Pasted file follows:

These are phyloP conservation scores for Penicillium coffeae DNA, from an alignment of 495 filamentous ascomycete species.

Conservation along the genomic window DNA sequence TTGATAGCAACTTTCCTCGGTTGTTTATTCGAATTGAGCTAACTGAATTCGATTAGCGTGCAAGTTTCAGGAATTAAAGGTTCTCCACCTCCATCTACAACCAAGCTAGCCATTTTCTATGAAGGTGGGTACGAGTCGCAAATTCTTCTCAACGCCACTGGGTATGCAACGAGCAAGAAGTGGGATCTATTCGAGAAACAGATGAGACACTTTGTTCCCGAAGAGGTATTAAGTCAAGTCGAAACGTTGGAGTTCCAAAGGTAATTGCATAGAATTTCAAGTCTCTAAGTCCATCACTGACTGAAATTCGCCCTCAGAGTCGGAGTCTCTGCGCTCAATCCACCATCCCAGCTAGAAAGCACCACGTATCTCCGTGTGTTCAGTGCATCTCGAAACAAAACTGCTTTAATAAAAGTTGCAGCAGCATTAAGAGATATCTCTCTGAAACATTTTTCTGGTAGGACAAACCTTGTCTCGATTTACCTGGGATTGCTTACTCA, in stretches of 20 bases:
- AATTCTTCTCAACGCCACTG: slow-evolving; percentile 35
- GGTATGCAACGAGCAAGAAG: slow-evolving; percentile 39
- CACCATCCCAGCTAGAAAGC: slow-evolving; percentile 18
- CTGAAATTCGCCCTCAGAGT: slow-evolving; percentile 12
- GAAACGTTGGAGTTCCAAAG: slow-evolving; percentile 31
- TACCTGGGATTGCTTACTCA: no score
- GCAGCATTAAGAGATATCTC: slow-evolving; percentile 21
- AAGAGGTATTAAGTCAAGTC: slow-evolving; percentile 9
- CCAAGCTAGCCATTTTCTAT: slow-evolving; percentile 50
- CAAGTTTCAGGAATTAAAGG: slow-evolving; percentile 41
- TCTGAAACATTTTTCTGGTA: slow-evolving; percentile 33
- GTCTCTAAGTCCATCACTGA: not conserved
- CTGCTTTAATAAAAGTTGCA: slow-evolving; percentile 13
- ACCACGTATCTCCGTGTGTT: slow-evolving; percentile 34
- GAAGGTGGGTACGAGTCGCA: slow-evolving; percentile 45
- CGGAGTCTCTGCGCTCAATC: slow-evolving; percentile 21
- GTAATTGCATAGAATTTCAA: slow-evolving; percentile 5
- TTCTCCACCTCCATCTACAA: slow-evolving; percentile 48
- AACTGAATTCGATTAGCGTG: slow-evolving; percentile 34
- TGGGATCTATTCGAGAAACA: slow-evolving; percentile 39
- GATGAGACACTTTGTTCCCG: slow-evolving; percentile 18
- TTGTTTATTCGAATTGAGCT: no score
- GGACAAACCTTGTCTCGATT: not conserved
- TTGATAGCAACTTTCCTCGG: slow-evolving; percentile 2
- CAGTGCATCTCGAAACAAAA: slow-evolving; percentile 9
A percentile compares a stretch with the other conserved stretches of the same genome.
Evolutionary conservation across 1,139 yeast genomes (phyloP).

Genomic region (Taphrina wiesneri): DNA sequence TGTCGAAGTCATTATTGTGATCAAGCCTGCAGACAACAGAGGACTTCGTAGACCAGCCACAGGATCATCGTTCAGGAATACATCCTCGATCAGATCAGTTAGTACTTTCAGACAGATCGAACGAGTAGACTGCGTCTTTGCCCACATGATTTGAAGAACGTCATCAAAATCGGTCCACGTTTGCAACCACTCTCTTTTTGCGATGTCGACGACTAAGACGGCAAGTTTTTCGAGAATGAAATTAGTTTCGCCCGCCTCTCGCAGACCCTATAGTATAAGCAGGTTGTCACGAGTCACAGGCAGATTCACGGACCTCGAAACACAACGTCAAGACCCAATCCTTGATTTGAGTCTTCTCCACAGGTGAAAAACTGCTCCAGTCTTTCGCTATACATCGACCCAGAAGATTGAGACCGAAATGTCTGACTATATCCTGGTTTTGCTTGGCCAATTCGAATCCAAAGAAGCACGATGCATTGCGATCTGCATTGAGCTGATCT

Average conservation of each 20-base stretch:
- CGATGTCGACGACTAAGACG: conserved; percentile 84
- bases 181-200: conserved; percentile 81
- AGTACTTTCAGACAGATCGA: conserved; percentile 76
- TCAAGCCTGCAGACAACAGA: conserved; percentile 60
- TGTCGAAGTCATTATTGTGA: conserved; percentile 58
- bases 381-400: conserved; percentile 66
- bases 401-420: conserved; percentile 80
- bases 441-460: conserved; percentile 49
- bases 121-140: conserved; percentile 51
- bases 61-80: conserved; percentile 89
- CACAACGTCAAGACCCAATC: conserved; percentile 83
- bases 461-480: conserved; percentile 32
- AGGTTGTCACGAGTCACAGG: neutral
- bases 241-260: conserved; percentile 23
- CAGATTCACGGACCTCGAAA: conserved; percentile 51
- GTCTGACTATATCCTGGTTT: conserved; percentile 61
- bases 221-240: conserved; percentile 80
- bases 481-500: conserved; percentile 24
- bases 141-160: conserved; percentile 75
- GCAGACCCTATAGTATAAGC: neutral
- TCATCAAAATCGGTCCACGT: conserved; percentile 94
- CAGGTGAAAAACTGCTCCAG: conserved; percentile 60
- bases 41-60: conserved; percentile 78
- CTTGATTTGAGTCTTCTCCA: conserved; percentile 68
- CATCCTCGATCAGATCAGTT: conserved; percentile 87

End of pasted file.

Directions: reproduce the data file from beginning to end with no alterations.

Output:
These are phyloP conservation scores for Penicillium coffeae DNA, from an alignment of 495 filamentous ascomycete species.

Conservation along the genomic window DNA sequence TTGATAGCAACTTTCCTCGGTTGTTTATTCGAATTGAGCTAACTGAATTCGATTAGCGTGCAAGTTTCAGGAATTAAAGGTTCTCCACCTCCATCTACAACCAAGCTAGCCATTTTCTATGAAGGTGGGTACGAGTCGCAAATTCTTCTCAACGCCACTGGGTATGCAACGAGCAAGAAGTGGGATCTATTCGAGAAACAGATGAGACACTTTGTTCCCGAAGAGGTATTAAGTCAAGTCGAAACGTTGGAGTTCCAAAGGTAATTGCATAGAATTTCAAGTCTCTAAGTCCATCACTGACTGAAATTCGCCCTCAGAGTCGGAGTCTCTGCGCTCAATCCACCATCCCAGCTAGAAAGCACCACGTATCTCCGTGTGTTCAGTGCATCTCGAAACAAAACTGCTTTAATAAAAGTTGCAGCAGCATTAAGAGATATCTCTCTGAAACATTTTTCTGGTAGGACAAACCTTGTCTCGATTTACCTGGGATTGCTTACTCA, in stretches of 20 bases:
- AATTCTTCTCAACGCCACTG: slow-evolving; percentile 35
- GGTATGCAACGAGCAAGAAG: slow-evolving; percentile 39
- CACCATCCCAGCTAGAAAGC: slow-evolving; percentile 18
- CTGAAATTCGCCCTCAGAGT: slow-evolving; percentile 12
- GAAACGTTGGAGTTCCAAAG: slow-evolving; percentile 31
- TACCTGGGATTGCTTACTCA: no score
- GCAGCATTAAGAGATATCTC: slow-evolving; percentile 21
- AAGAGGTATTAAGTCAAGTC: slow-evolving; percentile 9
- CCAAGCTAGCCATTTTCTAT: slow-evolving; percentile 50
- CAAGTTTCAGGAATTAAAGG: slow-evolving; percentile 41
- TCTGAAACATTTTTCTGGTA: slow-evolving; percentile 33
- GTCTCTAAGTCCATCACTGA: not conserved
- CTGCTTTAATAAAAGTTGCA: slow-evolving; percentile 13
- ACCACGTATCTCCGTGTGTT: slow-evolving; percentile 34
- GAAGGTGGGTACGAGTCGCA: slow-evolving; percentile 45
- CGGAGTCTCTGCGCTCAATC: slow-evolving; percentile 21
- GTAATTGCATAGAATTTCAA: slow-evolving; percentile 5
- TTCTCCACCTCCATCTACAA: slow-evolving; percentile 48
- AACTGAATTCGATTAGCGTG: slow-evolving; percentile 34
- TGGGATCTATTCGAGAAACA: slow-evolving; percentile 39
- GATGAGACACTTTGTTCCCG: slow-evolving; percentile 18
- TTGTTTATTCGAATTGAGCT: no score
- GGACAAACCTTGTCTCGATT: not conserved
- TTGATAGCAACTTTCCTCGG: slow-evolving; percentile 2
- CAGTGCATCTCGAAACAAAA: slow-evolving; percentile 9
A percentile compares a stretch with the other conserved stretches of the same genome.
Evolutionary conservation across 1,139 yeast genomes (phyloP).

Genomic region (Taphrina wiesneri): DNA sequence TGTCGAAGTCATTATTGTGATCAAGCCTGCAGACAACAGAGGACTTCGTAGACCAGCCACAGGATCATCGTTCAGGAATACATCCTCGATCAGATCAGTTAGTACTTTCAGACAGATCGAACGAGTAGACTGCGTCTTTGCCCACATGATTTGAAGAACGTCATCAAAATCGGTCCACGTTTGCAACCACTCTCTTTTTGCGATGTCGACGACTAAGACGGCAAGTTTTTCGAGAATGAAATTAGTTTCGCCCGCCTCTCGCAGACCCTATAGTATAAGCAGGTTGTCACGAGTCACAGGCAGATTCACGGACCTCGAAACACAACGTCAAGACCCAATCCTTGATTTGAGTCTTCTCCACAGGTGAAAAACTGCTCCAGTCTTTCGCTATACATCGACCCAGAAGATTGAGACCGAAATGTCTGACTATATCCTGGTTTTGCTTGGCCAATTCGAATCCAAAGAAGCACGATGCATTGCGATCTGCATTGAGCTGATCT

Average conservation of each 20-base stretch:
- CGATGTCGACGACTAAGACG: conserved; percentile 84
- bases 181-200: conserved; percentile 81
- AGTACTTTCAGACAGATCGA: conserved; percentile 76
- TCAAGCCTGCAGACAACAGA: conserved; percentile 60
- TGTCGAAGTCATTATTGTGA: conserved; percentile 58
- bases 381-400: conserved; percentile 66
- bases 401-420: conserved; percentile 80
- bases 441-460: conserved; percentile 49
- bases 121-140: conserved; percentile 51
- bases 61-80: conserved; percentile 89
- CACAACGTCAAGACCCAATC: conserved; percentile 83
- bases 461-480: conserved; percentile 32
- AGGTTGTCACGAGTCACAGG: neutral
- bases 241-260: conserved; percentile 23
- CAGATTCACGGACCTCGAAA: conserved; percentile 51
- GTCTGACTATATCCTGGTTT: conserved; percentile 61
- bases 221-240: conserved; percentile 80
- bases 481-500: conserved; percentile 24
- bases 141-160: conserved; percentile 75
- GCAGACCCTATAGTATAAGC: neutral
- TCATCAAAATCGGTCCACGT: conserved; percentile 94
- CAGGTGAAAAACTGCTCCAG: conserved; percentile 60
- bases 41-60: conserved; percentile 78
- CTTGATTTGAGTCTTCTCCA: conserved; percentile 68
- CATCCTCGATCAGATCAGTT: conserved; percentile 87